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Synaptic basis for intense thalamocortical activation of feedforward inhibitory cells in neocortex
 

Summary: Synaptic basis for intense thalamocortical activation
of feedforward inhibitory cells in neocortex
Scott J Cruikshank1, Timothy J Lewis2 & Barry W Connors1
The thalamus provides fundamental input to the neocortex. This input activates inhibitory interneurons more strongly than
excitatory neurons, triggering powerful feedforward inhibition. We studied the mechanisms of this selective neuronal activation
using a mouse somatosensory thalamocortical preparation. Notably, the greater responsiveness of inhibitory interneurons was not
caused by their distinctive intrinsic properties but was instead produced by synaptic mechanisms. Axons from the thalamus made
stronger and more frequent excitatory connections onto inhibitory interneurons than onto excitatory cells. Furthermore, circuit
dynamics allowed feedforward inhibition to suppress responses in excitatory cells more effectively than in interneurons.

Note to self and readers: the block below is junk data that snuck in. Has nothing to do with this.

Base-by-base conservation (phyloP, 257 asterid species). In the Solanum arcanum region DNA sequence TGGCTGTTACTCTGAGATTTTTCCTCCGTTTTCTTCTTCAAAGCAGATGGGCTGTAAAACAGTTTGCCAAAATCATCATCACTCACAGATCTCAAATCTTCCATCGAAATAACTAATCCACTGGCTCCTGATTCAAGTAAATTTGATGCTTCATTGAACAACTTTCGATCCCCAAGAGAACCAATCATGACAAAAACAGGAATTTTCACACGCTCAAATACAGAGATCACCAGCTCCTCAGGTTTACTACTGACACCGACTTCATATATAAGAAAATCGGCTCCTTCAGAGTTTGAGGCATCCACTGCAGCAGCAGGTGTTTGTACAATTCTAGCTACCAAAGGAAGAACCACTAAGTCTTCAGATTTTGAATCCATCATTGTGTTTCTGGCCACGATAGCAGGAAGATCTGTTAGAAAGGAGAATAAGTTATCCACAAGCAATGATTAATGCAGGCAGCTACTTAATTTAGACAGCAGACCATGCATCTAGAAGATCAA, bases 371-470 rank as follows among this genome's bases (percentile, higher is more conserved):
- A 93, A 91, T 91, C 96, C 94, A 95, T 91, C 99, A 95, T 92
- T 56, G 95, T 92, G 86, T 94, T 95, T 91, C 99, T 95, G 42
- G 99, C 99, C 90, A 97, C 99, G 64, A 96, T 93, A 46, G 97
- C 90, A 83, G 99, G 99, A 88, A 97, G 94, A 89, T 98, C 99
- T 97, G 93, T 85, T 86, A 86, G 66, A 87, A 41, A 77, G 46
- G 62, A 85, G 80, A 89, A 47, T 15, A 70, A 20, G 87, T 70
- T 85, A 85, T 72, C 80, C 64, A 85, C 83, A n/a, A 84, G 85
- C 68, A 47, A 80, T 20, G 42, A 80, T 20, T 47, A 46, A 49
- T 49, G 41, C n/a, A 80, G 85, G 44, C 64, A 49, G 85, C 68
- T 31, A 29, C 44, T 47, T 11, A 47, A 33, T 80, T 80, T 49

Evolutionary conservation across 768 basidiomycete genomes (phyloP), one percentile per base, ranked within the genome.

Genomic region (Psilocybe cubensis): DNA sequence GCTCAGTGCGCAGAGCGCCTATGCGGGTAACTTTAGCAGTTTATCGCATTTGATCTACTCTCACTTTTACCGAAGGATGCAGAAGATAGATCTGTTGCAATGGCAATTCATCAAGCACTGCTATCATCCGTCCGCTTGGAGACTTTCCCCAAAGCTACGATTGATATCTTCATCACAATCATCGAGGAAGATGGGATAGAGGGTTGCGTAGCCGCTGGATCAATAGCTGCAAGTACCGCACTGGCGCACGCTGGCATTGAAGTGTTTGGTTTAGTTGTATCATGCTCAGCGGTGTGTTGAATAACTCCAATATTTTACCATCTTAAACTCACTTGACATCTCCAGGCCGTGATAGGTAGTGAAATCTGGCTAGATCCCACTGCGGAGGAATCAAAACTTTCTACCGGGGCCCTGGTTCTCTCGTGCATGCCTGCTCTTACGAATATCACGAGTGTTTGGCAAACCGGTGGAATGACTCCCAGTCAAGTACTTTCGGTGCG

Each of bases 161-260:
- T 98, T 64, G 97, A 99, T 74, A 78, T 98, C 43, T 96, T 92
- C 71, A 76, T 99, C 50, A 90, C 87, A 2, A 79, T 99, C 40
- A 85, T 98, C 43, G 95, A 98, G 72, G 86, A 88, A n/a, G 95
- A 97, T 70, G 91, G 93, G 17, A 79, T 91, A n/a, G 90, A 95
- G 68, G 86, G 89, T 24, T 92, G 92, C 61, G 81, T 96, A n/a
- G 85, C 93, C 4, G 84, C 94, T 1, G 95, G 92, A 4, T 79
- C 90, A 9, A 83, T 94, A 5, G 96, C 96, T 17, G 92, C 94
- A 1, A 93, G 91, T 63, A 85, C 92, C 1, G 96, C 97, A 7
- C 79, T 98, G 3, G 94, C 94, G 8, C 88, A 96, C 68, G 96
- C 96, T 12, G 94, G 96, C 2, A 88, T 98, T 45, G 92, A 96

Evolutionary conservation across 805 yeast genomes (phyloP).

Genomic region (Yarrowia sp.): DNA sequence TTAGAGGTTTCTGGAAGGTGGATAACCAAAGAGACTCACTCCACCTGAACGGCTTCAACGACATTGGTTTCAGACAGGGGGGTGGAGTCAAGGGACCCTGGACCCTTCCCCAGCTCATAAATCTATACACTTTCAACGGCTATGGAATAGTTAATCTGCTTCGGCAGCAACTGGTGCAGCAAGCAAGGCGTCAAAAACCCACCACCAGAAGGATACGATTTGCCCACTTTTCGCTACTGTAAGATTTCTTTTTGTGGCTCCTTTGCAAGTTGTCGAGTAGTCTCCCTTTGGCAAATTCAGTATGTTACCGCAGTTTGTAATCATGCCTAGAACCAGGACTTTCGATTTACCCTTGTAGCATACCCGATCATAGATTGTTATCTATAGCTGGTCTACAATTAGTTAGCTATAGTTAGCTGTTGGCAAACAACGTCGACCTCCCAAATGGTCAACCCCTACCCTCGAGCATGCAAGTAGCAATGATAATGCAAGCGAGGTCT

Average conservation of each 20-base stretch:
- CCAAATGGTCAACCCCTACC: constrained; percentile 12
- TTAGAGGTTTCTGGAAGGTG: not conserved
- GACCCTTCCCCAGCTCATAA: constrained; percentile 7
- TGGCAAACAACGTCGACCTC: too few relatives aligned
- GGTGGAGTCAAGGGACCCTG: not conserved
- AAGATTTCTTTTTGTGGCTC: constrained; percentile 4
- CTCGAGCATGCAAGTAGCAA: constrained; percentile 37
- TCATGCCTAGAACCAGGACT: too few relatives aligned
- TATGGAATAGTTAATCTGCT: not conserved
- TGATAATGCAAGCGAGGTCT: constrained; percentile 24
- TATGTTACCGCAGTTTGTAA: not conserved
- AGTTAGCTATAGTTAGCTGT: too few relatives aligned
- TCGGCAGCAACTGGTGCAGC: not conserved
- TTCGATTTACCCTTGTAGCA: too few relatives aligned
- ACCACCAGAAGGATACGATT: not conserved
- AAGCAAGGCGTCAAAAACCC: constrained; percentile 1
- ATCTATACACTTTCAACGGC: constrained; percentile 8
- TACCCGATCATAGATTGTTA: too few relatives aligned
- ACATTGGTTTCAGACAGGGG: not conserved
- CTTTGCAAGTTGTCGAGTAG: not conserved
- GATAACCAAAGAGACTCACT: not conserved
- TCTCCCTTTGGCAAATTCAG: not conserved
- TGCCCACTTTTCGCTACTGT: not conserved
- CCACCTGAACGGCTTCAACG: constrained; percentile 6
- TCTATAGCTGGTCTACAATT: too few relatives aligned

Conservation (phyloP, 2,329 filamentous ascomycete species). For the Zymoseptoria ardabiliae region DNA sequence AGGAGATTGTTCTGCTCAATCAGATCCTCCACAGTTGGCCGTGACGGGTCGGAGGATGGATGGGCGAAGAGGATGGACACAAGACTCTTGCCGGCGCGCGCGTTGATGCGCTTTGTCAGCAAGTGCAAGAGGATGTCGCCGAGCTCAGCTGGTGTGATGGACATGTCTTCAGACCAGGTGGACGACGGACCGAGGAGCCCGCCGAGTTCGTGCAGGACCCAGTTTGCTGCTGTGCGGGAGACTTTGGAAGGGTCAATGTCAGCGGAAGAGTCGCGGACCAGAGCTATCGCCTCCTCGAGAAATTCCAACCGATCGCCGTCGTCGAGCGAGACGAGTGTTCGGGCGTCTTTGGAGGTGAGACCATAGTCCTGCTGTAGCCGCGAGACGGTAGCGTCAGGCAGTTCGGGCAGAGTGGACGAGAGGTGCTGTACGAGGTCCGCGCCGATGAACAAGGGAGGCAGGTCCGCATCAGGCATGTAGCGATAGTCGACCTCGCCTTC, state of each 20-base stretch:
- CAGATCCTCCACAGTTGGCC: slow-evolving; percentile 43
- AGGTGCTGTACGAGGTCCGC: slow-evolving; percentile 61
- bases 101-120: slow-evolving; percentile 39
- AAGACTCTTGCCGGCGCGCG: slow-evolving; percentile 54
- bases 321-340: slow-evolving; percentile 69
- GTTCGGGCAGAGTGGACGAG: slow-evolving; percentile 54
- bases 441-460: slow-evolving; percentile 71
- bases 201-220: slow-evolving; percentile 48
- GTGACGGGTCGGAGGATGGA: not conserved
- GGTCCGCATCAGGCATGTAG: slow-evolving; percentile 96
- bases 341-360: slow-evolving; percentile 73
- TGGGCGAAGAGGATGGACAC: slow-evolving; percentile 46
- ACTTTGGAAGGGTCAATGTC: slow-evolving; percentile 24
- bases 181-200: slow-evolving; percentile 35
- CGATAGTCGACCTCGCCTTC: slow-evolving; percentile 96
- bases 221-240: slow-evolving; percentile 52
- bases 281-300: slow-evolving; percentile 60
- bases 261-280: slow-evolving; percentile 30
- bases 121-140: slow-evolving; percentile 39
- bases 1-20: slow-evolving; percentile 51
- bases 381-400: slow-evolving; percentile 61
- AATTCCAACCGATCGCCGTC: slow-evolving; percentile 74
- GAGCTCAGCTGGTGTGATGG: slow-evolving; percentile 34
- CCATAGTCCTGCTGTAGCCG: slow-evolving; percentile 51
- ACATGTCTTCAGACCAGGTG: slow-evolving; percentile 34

Thalamocortical excitatory currents rose quickly in interneurons, allowing them to fire action potentials before significant
feedforward inhibition emerged. In contrast, thalamocortical excitatory currents rose slowly in excitatory cells, overlapping with
feedforward inhibitory currents that suppress action potentials. These results demonstrate the importance of selective synaptic
targeting and precise timing in the initial stages of neocortical processing.
The neocortex, which comprises the majority of the mammalian brain,
is critical for sensation, perception, goal-directed behavior and cogni-
tion1. It contains two general classes of neurons: excitatory cells that
release the neurotransmitter glutamate and inhibitory interneurons
that release the neurotransmitter GABA. Subsets of both types of cells
are directly innervated by excitatory thalamic relay neurons, which are
the main source of extrinsic input to the neocortex. Curiously,

  

Source: Andrzejak, Ralph Gregor - Departament de Tecnologia, Universitat Pompeu Fabra
Lewis, Tim - Department of Mathematics, University of California, Davis

 

Collections: Biology and Medicine; Computer Technologies and Information Sciences